“I remember thinking, ‘Wow, being an engineer at SoundCloud would be the coolest job, but that is not my trajectory.’ And the fact that it happened this way is extremely serendipitous. It’s a really special thing for me,” she shares.
When Theresa came to SoundCloud, she was the first woman in their Los Angeles office to join the engineering team and she was happy to find that her teammates were extremely helpful.
“I had learned a decent amount on my own, but the vast majority of what I know now, and the skills that I have is from my jobs. When I feel lost, I don't feel bad for asking a simple question.”
Theresa raves about the freedom and support she has received at SoundCloud to explore new things and engage in collaborative problem-solving.
“I was hired as a front-end engineer. But, I have some backend experience and my goal is to be a full stack engineer because I want to be able to work on the platform end-to-end,” she explains. “So my team has been giving me access to things and problem-solving with me when I ask or letting me explore. It's extremely supportive.”
In addition to this supportive company culture, Theresa also mentions that her coworkers’ sense of humor and their shared interest in music help level the playing field.
“It doesn't feel like there are any hierarchies,” she says. “There's no hierarchy of knowledge, you're always able to talk to whomever.”
The Lessons Along the Way
Through her diverse experiences and self-study, Theresa learned that the key to understanding complex or new topics, such as programming, was to understand the meaning behind what you are doing.
“Once you know the meaning of things, then you can form your connections," she explains. “It's about finding the connection between the new material and what you already know. Then you can find ways to apply new knowledge fast.”
She also points out the importance of creativity and how we can all access it.
“I used to think that if someone was creative, it meant they were supernaturally artistic, and that was something that I did not have. I was never creative, I didn't make art, and so I didn't have the capacity for creativity. And then I realized that when I was trying to come up with ideas for how to scale education and solutions, these ideas that I was having are creative.”
Theresa highlights that combining this creativity with problem-solving is crucial in software engineering.
“With software, you have to figure out what is the problem you're solving and break it down to find the most efficient solution, which can be creative and novel.”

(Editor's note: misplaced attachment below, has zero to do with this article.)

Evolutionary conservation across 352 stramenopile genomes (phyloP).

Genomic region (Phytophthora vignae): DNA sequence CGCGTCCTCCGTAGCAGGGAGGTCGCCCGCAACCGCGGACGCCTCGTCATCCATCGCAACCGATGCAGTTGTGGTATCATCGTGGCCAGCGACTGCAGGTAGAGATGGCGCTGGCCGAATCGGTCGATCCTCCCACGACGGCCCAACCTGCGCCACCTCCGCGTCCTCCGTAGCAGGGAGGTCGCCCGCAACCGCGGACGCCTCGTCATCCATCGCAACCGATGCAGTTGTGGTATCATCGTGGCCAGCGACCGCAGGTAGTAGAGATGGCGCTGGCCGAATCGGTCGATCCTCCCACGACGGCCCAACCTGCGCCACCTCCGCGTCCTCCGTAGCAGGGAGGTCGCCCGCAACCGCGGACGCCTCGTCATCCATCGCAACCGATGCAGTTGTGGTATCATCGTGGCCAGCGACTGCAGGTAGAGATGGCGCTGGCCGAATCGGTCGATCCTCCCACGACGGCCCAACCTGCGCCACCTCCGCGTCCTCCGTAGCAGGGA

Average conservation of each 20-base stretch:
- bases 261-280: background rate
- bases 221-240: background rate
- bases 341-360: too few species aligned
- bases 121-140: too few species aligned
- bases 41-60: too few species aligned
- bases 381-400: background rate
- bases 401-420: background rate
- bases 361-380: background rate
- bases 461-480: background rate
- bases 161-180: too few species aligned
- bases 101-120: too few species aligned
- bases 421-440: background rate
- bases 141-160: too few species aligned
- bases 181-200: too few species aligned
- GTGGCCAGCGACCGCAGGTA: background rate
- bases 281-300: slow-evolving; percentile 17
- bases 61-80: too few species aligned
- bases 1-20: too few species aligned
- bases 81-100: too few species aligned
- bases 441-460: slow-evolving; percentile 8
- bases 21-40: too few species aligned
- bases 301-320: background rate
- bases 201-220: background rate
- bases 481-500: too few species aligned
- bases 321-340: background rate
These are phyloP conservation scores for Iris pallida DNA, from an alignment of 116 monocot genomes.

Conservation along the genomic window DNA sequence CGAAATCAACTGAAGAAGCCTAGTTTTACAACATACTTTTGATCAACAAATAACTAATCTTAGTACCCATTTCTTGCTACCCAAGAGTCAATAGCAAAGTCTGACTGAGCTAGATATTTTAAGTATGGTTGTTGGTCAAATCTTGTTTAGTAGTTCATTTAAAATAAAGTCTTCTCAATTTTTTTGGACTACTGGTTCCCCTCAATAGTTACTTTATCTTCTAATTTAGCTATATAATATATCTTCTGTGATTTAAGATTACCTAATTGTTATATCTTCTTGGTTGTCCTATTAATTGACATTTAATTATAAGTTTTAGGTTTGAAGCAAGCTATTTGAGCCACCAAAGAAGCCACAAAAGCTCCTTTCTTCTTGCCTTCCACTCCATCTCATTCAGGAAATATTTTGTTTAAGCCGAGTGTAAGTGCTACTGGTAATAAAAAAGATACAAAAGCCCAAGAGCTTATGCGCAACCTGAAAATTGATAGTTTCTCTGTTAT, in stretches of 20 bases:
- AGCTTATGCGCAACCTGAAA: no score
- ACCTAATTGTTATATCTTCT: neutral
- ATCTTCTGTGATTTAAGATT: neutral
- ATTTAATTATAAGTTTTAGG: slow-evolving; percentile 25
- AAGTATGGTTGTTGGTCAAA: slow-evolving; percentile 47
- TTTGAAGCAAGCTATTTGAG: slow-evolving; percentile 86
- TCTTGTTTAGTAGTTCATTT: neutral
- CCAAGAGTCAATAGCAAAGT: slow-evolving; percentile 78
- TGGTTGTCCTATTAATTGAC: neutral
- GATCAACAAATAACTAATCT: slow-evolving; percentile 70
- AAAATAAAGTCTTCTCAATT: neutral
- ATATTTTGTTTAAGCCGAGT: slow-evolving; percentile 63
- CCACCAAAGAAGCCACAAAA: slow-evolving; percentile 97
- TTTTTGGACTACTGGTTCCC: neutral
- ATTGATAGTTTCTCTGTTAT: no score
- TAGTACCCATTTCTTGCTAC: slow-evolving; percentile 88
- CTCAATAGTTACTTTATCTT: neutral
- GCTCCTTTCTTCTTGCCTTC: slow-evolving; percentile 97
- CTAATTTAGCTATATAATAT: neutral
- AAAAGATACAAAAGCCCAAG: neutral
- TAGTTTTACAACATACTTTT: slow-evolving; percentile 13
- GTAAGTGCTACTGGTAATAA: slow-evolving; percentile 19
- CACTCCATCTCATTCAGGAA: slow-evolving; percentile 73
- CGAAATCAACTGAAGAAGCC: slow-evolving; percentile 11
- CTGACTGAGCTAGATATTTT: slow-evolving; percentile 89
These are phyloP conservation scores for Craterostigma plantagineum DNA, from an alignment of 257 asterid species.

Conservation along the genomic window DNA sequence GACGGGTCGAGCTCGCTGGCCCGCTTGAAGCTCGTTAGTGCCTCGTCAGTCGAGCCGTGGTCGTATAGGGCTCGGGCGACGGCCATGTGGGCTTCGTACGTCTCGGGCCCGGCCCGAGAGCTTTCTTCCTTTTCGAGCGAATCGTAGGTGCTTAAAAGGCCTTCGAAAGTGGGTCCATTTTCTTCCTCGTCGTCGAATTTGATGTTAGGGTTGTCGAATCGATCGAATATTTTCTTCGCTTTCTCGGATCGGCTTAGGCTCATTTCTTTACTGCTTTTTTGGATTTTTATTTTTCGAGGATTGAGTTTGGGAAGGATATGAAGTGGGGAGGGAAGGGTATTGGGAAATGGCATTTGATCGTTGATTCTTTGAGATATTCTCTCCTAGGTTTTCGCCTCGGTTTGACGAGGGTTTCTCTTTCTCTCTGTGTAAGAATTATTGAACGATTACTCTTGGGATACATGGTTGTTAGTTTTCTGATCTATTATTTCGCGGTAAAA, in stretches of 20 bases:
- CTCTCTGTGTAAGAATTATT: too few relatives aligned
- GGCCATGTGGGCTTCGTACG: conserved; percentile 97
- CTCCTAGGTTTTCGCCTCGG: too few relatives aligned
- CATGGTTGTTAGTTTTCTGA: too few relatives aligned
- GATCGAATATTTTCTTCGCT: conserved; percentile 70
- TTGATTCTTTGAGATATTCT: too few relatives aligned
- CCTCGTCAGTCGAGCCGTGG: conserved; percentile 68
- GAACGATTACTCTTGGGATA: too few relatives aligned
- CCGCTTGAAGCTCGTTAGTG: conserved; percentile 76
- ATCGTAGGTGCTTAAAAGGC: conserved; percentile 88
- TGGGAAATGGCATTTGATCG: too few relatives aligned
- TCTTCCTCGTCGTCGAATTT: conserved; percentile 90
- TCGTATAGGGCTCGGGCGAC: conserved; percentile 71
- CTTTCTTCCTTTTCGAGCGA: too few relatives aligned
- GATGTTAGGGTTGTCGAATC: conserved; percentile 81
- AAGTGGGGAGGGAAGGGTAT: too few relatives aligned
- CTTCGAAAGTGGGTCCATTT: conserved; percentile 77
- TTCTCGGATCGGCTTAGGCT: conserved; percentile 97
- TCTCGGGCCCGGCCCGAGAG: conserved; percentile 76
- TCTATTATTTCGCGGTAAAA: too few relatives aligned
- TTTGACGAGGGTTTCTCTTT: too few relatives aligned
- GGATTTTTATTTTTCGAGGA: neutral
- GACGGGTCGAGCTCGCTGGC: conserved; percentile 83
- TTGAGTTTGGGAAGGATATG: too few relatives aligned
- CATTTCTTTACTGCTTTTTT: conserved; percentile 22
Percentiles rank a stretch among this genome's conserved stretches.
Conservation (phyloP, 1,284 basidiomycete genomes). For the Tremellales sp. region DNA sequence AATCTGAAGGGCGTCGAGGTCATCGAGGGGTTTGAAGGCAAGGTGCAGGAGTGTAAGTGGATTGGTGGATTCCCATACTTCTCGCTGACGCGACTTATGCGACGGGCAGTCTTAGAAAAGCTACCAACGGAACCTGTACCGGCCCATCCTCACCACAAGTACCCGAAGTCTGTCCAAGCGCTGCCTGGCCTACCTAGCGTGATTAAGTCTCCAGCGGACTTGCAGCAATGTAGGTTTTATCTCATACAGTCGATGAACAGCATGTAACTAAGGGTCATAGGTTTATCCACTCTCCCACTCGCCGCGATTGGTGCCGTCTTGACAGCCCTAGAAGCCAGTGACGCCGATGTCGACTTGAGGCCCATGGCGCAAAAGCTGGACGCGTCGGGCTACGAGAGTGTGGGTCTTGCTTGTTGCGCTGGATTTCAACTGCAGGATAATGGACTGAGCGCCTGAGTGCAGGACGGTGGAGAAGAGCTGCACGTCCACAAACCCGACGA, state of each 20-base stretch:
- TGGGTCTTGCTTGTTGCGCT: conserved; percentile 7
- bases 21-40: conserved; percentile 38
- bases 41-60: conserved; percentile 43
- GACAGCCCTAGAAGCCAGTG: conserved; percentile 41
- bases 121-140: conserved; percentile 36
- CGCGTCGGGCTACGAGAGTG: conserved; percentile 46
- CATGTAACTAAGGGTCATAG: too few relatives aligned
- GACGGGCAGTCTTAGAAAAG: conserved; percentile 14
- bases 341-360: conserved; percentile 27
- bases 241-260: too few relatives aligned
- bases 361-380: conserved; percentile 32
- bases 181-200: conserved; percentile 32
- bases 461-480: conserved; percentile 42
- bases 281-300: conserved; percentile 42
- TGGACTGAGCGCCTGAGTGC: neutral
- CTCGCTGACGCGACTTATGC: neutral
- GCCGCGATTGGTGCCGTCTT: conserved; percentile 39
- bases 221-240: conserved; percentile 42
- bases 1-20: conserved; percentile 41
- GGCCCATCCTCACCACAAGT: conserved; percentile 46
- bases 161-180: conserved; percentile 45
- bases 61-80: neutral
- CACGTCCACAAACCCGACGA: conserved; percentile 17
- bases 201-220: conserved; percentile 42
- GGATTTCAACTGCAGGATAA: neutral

4 Tips for Breaking into Tech
Theresa will be the first to admit that learning code on your own can be hard. She assures us that feeling frustrated and wanting to give up are valid feelings, but it’s just a matter of pushing through.
For those who have always wanted to pursue their dream career in software engineering, Theresa offers this advice:
- Gain experience. Theresa says that having a degree in computer science is valuable but not always necessary to get a job. “You just need to gain experience and be able to show proof,” she explains. “And showing proof can come from building a portfolio, even if no one looks at it. What is important is that, even without an academic background, it is key to know the core of a language and not just a framework built on top of it.”
- Be able to explain what you do. “You need to be able to explain how to build things. In coding interviews, they want you to talk out loud about what you're doing and why you're doing it,” she shares. “They want to know what it would be like if they assigned you a task and how you would do it.”
- Have the motivation to keep going. “If something's frustrating and it makes you cry or makes you want to quit, that’s okay. Maybe you can try again next week, find a different solution or drop the thing that made you upset,” she advises. "And then connect to something that’s a little more fun, just keep pushing; if anyone can do it, you can do it.”
- Resources, resources, resources. Theresa shares a helpful resource that shows the step-by-step process of how to become a developer. Studying this roadmap helped her secure her job at SoundCloud.